THE FIGURE ITSELF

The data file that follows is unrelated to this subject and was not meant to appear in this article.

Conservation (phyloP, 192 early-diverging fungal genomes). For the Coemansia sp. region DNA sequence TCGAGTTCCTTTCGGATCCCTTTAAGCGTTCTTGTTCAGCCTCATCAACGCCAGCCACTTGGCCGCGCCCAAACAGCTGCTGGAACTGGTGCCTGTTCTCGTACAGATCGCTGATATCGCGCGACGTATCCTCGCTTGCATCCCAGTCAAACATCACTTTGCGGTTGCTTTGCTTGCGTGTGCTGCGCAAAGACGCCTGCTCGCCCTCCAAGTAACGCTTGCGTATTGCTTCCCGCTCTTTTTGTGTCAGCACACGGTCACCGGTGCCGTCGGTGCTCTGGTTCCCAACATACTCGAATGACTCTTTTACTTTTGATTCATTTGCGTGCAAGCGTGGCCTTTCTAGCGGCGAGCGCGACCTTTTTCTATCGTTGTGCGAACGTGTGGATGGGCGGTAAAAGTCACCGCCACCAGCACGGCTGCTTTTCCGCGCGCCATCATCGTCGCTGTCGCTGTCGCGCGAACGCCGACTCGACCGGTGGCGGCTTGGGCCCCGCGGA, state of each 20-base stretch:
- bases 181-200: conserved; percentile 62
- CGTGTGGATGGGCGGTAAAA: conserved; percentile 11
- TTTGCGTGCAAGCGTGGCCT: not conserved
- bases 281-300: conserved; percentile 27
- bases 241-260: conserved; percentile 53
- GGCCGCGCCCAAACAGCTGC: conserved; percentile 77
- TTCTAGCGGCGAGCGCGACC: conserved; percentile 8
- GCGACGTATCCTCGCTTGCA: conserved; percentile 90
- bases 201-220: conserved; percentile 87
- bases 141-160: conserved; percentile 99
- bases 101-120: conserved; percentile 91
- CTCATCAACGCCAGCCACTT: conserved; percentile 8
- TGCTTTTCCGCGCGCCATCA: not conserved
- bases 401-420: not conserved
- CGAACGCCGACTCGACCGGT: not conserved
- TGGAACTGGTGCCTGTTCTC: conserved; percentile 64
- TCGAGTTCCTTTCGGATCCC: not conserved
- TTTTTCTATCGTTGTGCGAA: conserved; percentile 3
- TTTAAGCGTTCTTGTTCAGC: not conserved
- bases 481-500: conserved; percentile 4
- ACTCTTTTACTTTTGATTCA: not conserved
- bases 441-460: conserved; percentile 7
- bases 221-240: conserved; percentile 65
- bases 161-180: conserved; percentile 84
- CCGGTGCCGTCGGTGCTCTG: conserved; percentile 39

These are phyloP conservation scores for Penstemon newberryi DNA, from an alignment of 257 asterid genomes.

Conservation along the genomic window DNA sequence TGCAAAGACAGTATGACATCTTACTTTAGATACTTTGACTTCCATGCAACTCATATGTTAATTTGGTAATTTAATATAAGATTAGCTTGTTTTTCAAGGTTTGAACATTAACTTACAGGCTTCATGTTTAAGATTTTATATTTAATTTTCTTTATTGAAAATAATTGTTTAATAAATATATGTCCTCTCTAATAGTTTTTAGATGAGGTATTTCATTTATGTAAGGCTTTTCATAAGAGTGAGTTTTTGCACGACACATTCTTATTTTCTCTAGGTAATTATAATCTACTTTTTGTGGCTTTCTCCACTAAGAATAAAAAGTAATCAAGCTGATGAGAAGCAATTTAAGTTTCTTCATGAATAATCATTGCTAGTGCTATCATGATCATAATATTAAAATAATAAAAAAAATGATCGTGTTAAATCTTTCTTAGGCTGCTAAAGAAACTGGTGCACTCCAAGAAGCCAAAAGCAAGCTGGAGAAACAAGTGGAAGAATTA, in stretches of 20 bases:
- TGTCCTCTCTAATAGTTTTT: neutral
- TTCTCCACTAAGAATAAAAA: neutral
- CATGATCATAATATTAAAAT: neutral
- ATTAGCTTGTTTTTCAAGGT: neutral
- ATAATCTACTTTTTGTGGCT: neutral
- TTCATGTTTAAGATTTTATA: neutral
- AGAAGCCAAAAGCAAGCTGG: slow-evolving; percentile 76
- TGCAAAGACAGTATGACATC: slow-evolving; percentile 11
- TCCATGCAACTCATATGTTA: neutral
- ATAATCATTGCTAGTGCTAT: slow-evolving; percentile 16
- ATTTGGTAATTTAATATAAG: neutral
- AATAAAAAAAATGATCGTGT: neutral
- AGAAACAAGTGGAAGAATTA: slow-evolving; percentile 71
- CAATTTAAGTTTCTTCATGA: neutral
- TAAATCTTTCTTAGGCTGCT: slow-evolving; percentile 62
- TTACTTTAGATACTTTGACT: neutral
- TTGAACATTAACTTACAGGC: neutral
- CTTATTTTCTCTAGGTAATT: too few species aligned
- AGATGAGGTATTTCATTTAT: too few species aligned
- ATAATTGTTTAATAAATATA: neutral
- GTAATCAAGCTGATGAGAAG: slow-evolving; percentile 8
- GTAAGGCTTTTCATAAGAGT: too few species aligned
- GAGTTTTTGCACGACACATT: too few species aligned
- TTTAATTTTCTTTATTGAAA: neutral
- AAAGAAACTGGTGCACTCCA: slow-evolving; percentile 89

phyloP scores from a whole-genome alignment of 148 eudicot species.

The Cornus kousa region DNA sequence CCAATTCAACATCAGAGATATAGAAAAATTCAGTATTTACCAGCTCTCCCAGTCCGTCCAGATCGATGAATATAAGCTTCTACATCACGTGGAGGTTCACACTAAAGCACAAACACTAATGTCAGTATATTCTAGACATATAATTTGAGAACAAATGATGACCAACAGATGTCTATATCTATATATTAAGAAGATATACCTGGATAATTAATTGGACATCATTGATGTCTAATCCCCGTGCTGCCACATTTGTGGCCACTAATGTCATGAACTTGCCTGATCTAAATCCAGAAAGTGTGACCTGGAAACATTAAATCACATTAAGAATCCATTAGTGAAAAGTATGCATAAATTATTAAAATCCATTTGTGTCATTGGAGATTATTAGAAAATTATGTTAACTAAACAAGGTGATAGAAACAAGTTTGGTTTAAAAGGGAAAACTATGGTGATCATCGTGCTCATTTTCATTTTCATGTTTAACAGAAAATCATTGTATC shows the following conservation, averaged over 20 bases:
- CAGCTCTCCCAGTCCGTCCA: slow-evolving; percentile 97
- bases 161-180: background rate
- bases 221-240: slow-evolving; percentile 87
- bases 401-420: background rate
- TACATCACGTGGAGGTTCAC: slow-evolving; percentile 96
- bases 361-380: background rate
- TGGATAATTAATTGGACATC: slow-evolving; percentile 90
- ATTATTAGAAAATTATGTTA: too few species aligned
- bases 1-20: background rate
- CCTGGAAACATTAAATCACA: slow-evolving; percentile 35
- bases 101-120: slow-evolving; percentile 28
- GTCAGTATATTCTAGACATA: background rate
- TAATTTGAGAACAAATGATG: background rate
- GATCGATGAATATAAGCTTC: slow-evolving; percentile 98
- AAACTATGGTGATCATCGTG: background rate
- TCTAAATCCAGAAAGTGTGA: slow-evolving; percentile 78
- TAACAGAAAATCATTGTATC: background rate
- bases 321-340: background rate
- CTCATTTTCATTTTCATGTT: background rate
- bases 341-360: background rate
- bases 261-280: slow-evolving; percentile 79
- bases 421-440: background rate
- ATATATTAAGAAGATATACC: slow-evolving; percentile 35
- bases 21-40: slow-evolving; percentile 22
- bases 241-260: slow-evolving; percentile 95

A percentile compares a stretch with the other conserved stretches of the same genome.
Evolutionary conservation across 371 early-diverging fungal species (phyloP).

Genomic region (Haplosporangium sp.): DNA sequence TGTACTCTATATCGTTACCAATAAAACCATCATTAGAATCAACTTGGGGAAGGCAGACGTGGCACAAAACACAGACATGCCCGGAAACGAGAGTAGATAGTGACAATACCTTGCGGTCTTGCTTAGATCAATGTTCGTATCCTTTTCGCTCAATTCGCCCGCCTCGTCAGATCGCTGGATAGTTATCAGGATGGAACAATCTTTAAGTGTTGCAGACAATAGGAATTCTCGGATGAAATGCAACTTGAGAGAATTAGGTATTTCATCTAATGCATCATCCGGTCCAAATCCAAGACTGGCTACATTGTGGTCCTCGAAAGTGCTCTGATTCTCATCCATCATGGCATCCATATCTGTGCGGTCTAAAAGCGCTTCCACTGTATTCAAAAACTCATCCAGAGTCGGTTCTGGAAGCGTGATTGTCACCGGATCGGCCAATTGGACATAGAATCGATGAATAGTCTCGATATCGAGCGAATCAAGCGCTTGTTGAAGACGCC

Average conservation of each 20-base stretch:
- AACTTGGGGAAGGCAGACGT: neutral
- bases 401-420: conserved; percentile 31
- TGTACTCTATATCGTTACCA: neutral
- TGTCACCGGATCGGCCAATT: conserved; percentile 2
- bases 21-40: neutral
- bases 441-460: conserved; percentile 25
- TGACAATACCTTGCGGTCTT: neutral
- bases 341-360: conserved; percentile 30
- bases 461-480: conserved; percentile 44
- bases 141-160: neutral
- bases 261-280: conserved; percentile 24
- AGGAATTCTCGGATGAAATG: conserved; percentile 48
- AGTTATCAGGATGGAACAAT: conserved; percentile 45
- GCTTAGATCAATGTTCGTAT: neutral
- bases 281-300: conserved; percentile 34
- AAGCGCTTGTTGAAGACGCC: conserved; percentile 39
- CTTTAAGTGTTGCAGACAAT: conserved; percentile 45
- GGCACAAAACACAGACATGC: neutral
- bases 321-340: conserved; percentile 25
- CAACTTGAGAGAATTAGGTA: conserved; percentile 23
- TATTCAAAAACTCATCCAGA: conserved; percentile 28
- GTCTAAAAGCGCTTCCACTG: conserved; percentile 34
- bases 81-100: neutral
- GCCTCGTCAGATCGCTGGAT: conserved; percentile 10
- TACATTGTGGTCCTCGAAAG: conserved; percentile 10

Evil-Lyn is another figure from the inaugural series of Masters of the Universe: Masterverse.  Where He-Man is based on his classic appearance from the first episode’s prologue, Lyn is seen here in her post-time-jump attire, which is what she spends most of the show wearing.  It holds onto a number of her classic design elements, mixed in with some more road worthy attire.  The figure stands 7 inches tall and she has 31 points of articulation.  Evil-Lyn’s base body is obviously different than He-Man, though it’s worth noting that the articulation scheme remains more or less consistent between the two main bodies.  There’s a little more range to most of the joints, of course, given the slighter frame.  I’m glad to see that they didn’t make the female base body inherently less articulated, as happens with a lot of other lines, Mattel’s prior lines included.  Additionally, I was happy to find out that the hip joints on Evil-Lyn aren’t prone to the issue with sticking that He-Man’s were, nor did I have any problems with the knees or elbows having any imperfections.  Evil-Lyn’s sculpt is currently unique to her, though I’d imagine that, much like prior lines, it’s going to see a lot of re-use on the upcoming Teela figure.  It’s a bit closer to the Classics aesthetic than the male body was, but it’s still a little slimmer, in keeping with the show’s animation style.  Since she’s a fair bit more clothed than He-Man was, that gives her sculpt a little bit more to do, making it a little sharper, and giving it the chance to showcase a little bit of texture work.  Evil-Lyn’s main head is wearing her usual headdress, which is a separate piece, giving it a little more depth.  It’s a nice piece, as is the underlying head, which has a pretty decent Evil-Lyn likeness from the show.  Much like with the sculpt, Evil-Lyn’s more involved outfit gives the paint a little bit more to do.  The application is all pretty sharp and clean, and she generally looks pretty decent.  Evil-Lyn has quite an impressive selection of accessories, with an alternate head without the headdress, her staff in both long and short set-ups (a great callback to the vintage line from the show, by the way), a satchel, and three sets of hands (in fists, gripping, and open gesture).  Compared to He-Man, it’s a very impressive offering.